After doing more research about spay-induced incontinence, I read that 20% or 1 in 5 large breed (50 lbs or more) spayed females will develop it. Some studies found 30% of large breed dogs had it. That is not a small number! In fact, it’s higher than the risk of mammary tumors. But never was this risk mentioned to me by our vet.
An Alternative Procedure – The OSS
In retrospect, I wish we had known about an alternative procedure called the ovary-sparing spay. Instead of a full hysterectomy, which removes the uterus, Fallopian tubes, and ovaries, the ovary-sparing spay (OSS) keeps the ovaries intact, thus leaving the beneficial hormones. The female will not have bleeding during her heat cycles, which removes the hassle of a regular heat, and she is not able to get pregnant. This procedure was never mentioned by our vet, nor was it discussed by anyone I knew at the time. Although not very common in the U.S., there are vets that perform this surgery.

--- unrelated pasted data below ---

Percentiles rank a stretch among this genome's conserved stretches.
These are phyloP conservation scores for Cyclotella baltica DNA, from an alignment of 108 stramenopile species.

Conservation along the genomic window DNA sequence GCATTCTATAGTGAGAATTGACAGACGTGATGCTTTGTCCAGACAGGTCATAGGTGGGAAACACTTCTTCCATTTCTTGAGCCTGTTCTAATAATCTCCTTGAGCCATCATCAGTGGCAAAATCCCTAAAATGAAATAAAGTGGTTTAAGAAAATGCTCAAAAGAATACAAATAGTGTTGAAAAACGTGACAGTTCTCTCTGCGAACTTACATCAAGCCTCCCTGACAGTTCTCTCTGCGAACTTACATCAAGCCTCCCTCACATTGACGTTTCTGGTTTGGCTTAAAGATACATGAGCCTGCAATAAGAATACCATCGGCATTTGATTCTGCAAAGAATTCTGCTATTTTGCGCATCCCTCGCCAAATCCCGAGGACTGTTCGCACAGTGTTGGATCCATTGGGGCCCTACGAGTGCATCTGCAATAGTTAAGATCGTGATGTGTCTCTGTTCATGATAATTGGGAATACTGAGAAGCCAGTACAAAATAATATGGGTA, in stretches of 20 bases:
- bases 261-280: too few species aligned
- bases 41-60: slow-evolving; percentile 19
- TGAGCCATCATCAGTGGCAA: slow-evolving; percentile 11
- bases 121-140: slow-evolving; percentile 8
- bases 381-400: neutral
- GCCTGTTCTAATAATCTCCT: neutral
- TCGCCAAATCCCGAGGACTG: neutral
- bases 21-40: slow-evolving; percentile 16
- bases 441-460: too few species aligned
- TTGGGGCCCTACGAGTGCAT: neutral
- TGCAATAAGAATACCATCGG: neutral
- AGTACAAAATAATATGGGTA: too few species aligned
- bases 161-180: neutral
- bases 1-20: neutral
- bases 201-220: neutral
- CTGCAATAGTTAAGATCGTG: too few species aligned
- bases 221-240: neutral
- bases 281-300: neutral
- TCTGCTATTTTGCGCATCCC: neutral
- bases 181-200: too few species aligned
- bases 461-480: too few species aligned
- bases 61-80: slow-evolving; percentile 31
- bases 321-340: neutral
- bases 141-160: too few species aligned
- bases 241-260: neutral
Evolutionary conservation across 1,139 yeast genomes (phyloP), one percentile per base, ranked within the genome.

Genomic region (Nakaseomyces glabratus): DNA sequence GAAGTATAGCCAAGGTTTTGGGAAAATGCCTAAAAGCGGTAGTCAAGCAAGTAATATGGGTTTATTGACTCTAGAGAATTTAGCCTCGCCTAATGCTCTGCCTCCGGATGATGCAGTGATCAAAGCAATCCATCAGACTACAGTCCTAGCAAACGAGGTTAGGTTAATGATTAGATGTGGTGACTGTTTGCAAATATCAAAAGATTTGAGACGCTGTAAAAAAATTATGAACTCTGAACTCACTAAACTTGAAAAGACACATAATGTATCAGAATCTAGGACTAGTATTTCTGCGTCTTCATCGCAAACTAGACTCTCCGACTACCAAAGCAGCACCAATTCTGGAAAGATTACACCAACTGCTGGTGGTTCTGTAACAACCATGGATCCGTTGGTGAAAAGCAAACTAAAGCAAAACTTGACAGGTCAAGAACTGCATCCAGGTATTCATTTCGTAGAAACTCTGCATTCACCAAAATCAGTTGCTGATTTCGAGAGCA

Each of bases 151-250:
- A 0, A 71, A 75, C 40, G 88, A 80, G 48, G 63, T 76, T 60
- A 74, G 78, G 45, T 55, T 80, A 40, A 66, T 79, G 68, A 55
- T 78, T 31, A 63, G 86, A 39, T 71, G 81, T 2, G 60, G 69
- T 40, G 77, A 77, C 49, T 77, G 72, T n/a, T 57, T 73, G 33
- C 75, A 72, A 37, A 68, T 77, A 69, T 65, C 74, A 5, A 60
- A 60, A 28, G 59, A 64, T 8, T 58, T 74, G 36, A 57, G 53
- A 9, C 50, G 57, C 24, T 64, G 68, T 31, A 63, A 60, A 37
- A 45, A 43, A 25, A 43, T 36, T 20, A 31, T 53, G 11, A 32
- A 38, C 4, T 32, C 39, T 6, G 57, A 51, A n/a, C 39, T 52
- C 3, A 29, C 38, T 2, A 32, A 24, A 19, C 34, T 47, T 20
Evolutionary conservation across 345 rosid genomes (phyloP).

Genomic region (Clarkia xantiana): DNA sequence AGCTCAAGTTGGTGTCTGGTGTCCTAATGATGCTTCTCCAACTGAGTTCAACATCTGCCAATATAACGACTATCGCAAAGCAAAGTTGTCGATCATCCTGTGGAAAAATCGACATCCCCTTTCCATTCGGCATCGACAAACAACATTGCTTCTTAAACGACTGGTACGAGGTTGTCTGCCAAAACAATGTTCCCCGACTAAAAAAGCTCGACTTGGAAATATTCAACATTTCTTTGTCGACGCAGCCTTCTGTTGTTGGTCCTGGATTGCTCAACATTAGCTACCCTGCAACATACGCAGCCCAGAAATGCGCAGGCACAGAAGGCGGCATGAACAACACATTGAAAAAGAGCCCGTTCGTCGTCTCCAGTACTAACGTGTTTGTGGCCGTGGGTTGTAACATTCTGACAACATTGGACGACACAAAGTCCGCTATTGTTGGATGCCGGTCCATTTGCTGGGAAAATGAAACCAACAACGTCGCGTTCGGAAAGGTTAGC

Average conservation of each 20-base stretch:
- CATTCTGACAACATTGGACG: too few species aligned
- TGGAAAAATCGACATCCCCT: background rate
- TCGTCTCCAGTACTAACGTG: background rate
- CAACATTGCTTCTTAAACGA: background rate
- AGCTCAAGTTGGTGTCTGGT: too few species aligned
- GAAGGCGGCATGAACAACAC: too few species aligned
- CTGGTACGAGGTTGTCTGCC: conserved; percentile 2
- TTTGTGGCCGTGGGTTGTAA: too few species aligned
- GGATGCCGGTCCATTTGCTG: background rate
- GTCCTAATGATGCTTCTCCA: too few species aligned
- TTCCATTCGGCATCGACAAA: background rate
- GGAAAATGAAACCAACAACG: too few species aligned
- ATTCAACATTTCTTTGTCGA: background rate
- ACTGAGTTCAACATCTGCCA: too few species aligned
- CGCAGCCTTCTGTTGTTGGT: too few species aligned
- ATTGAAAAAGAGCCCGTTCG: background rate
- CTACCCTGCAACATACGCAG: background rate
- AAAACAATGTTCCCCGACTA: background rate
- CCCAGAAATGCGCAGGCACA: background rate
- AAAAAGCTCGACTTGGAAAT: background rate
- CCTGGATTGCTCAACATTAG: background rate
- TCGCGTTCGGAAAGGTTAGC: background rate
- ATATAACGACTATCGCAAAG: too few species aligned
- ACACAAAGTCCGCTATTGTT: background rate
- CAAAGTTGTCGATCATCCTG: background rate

If we get another female dog in the future, I will certainly consider the OSS or simply keep her fully intact. While planning around heat cycles can be a bit of pain, I’d argue that uncontrolled incontinence is more difficult to deal with. Heat cycles happen twice a year for 3–4 weeks at a time. They’re easily controlled by the dog wearing panties inside the house. And once the cycle is over, you’re in the clear for another 6–9 months. On the other hand, how are you supposed to let your dog on furniture or travel if they have uncontrolled wetting? No one wants their house to smell like pee. Granted, that is not our situation. But if the DES stops working at some point, it’s going to be very stressful.
I am thankful that the DES has allowed Zara to lead a normal life. But I also wish we had been made more aware of the risks of a traditional spay. I think vets should provide their clients with the benefits and risks for a range of options: traditional spay, OSS, or keeping the dog intact, if the owner is responsible.
Have you had issues with your female dog after having her spayed? Let me know in the comments.